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MassVOTE February 2019 Newsletter



The Women's Pipeline For Change (WPL) kicked off its relaunch Saturday Feb 23rd. Hosted at the Brockton Public Library the renewed initiative will aid women of color attempting to enter public office.


Legislative Update: EDR Filed


Rep. Malia of Boston (Left) & Rep. Benson of Lunenburg (Right)

MassVOTE is proud to announce our head sponsors for Election Day Registration! This session Rep. Liz Malia (left) of Boston and Rep. Jennifer Benson (right) of Lunenburg have agreed to sponsor and push EDR as priority legislative initiatives.

Both Representatives have a strong and tenured history of promoting modernized voting mechanisms from Early Voting, Automatic Voter Registration (AVR) and not only endorse EDR but also initiatives such as Ranked-Choice Voting.

Together H 636 & H 685 have garnered 55 House Co-Sponsors over a third of the lower chamber. Of the Co-Sponsors, 4th Division Chair, Louis Kafka, a cabinet member for the Speaker, has issued his support for EDR. The House Co-Sponsorship Deadline was February 1st.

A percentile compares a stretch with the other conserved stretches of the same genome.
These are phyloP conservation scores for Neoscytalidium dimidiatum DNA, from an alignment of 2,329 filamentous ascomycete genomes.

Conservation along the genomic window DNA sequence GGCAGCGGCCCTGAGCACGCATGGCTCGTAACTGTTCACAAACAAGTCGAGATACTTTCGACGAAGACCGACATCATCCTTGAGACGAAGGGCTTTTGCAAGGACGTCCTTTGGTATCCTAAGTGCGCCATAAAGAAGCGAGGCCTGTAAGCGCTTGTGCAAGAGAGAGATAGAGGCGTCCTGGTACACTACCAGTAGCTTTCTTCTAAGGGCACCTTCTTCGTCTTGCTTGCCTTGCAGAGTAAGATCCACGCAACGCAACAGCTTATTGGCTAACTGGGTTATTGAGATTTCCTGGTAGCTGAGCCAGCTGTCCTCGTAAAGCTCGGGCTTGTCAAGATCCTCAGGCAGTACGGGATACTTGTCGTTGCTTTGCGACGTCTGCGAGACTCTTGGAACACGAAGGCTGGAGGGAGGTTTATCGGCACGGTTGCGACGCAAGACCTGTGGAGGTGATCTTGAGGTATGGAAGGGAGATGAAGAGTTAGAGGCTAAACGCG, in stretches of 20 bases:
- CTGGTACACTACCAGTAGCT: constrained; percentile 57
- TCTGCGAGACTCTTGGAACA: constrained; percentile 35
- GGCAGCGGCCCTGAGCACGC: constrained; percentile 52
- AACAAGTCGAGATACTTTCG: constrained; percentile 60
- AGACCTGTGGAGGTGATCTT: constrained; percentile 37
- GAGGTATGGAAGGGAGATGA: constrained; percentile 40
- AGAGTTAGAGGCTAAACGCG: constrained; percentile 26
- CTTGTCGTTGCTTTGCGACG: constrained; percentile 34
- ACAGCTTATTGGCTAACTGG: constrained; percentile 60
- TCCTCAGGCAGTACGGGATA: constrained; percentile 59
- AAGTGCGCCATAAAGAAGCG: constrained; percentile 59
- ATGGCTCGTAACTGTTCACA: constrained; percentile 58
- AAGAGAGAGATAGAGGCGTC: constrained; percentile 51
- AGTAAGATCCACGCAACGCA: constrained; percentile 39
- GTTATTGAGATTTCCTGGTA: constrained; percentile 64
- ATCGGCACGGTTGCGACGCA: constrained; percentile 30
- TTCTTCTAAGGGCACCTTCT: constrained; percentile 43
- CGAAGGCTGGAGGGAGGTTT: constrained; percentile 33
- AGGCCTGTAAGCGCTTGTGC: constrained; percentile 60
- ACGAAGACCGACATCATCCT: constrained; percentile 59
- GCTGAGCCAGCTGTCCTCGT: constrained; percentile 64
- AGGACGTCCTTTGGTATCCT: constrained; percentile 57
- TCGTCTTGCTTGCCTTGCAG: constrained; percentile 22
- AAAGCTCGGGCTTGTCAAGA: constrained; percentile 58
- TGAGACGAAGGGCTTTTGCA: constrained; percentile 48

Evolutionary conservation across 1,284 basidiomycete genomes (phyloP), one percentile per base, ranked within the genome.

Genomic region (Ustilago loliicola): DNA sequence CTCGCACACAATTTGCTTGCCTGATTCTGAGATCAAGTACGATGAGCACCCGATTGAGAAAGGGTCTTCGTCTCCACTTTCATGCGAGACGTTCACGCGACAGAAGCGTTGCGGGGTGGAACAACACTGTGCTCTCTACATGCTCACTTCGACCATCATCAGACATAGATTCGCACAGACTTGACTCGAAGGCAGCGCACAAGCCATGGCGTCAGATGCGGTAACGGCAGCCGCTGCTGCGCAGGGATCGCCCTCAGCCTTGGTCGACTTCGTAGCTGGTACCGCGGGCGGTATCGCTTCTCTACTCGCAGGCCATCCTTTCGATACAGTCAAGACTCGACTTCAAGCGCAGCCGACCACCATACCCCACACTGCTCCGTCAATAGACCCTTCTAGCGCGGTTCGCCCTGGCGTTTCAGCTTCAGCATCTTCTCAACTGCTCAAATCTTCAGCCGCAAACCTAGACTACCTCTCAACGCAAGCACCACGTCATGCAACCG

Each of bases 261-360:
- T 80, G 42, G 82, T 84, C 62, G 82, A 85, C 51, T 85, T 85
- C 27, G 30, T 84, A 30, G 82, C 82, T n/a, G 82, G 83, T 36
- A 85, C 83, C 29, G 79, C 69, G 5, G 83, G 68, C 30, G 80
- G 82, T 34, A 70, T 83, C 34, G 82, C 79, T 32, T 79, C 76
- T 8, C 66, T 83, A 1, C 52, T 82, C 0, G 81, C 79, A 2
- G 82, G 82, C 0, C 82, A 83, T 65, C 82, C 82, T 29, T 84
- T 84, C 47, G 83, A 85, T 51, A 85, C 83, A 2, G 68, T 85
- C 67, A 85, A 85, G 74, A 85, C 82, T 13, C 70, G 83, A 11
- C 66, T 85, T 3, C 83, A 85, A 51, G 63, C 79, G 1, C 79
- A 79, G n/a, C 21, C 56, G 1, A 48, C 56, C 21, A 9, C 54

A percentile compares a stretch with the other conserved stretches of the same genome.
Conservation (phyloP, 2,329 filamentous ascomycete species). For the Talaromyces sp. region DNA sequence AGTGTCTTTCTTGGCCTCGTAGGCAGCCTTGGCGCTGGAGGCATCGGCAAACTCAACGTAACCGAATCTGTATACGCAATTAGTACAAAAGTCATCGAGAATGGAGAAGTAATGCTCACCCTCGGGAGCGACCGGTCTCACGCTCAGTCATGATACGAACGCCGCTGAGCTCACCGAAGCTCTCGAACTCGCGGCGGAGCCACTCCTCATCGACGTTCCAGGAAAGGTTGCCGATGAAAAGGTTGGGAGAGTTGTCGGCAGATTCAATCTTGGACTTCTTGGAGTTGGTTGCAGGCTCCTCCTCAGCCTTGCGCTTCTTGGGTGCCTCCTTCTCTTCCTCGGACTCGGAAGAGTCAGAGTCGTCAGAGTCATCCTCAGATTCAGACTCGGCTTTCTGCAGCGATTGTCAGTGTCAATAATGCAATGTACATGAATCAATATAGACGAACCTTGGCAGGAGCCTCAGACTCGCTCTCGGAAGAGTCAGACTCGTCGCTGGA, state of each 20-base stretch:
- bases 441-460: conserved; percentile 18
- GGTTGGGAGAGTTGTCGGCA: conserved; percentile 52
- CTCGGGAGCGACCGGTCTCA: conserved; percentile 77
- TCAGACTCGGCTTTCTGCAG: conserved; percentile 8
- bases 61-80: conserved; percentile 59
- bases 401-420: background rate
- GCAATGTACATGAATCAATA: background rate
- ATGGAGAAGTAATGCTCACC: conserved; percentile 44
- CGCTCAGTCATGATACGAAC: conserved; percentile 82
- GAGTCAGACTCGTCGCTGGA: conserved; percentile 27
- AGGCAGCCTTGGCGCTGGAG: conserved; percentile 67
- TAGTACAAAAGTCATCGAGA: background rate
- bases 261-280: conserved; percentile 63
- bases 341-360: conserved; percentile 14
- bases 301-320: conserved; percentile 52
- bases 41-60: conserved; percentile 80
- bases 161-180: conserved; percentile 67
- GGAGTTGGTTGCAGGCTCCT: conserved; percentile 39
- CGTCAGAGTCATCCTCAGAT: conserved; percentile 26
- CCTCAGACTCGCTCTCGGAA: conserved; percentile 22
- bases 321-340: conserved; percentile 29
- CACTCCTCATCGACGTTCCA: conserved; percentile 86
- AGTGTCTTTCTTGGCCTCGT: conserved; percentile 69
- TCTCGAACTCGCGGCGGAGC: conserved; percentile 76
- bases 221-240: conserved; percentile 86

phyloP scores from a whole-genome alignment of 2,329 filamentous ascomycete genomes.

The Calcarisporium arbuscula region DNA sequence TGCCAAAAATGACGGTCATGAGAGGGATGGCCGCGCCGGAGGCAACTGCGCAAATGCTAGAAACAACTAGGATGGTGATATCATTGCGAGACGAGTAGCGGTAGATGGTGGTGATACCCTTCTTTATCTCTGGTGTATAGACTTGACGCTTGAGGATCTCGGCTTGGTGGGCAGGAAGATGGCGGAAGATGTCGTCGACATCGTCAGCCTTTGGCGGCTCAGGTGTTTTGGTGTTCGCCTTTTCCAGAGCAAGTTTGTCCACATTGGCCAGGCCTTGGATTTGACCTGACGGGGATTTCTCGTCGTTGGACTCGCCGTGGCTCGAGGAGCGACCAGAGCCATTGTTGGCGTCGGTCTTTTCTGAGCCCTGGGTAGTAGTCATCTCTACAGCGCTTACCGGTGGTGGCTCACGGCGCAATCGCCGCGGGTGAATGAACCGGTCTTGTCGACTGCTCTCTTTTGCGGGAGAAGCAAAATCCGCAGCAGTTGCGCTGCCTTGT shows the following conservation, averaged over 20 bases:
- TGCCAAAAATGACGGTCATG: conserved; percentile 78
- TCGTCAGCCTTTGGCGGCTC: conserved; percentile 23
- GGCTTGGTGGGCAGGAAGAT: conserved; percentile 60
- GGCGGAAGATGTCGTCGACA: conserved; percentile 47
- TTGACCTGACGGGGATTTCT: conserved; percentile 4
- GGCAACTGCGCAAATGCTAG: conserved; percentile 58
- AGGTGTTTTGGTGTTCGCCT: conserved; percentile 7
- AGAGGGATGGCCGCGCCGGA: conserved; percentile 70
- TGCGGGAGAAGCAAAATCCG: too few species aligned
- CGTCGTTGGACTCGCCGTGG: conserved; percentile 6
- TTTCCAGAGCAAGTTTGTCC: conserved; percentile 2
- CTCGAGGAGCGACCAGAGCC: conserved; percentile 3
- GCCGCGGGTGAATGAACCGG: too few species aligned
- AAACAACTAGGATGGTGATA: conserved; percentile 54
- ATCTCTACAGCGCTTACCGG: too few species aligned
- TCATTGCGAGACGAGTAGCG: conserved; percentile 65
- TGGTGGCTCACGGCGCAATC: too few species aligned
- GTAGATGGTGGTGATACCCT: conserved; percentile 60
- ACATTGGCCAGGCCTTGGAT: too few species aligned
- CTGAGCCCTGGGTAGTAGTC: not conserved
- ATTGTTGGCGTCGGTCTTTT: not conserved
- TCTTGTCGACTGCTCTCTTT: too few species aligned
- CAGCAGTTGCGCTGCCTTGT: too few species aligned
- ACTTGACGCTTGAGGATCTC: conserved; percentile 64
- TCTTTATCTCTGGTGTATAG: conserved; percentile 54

On the Senate side over one-fourth of the upper chamber has signed on in support including former President of the Senate, Harriette Chandler of Worcester. The Senate has passed EDR on three different occasions and does not have a co-sponsorship deadline. Senate Majority leader Cynthia Creem of Newton is the head sponsor in the upper chamber. 


YCL Spotlight: Joy


How do you stay non-partisan in your role?

 "As a YCL as well as working with MassVOTE in general, our main job is to inspire and foster a voting culture   instead of choosing which party to vote with. We must praise the right to vote and how it can make a change   in the community around us. The more people who get increased education on voting, the more chance a   positive change can occur. Remaining non-partisan is key because it covers everyone's interests as well as   ours whether you are a democrat, republican or whatever the case may be, my job is to educate people on   their rights and the potential voting has."

What do you say to people who say their vote does not matter?

 "Voting always matters. Every citizen is responsible for what happens in any election whether it is presidential   or local. Your vote can be the one that can swing an election around. Usually, the people who don't vote are t   the ones who are not content with the outcome of the election. You can easily and feasibly change that by   voting and feel empowered by your voice at the ballot box." 


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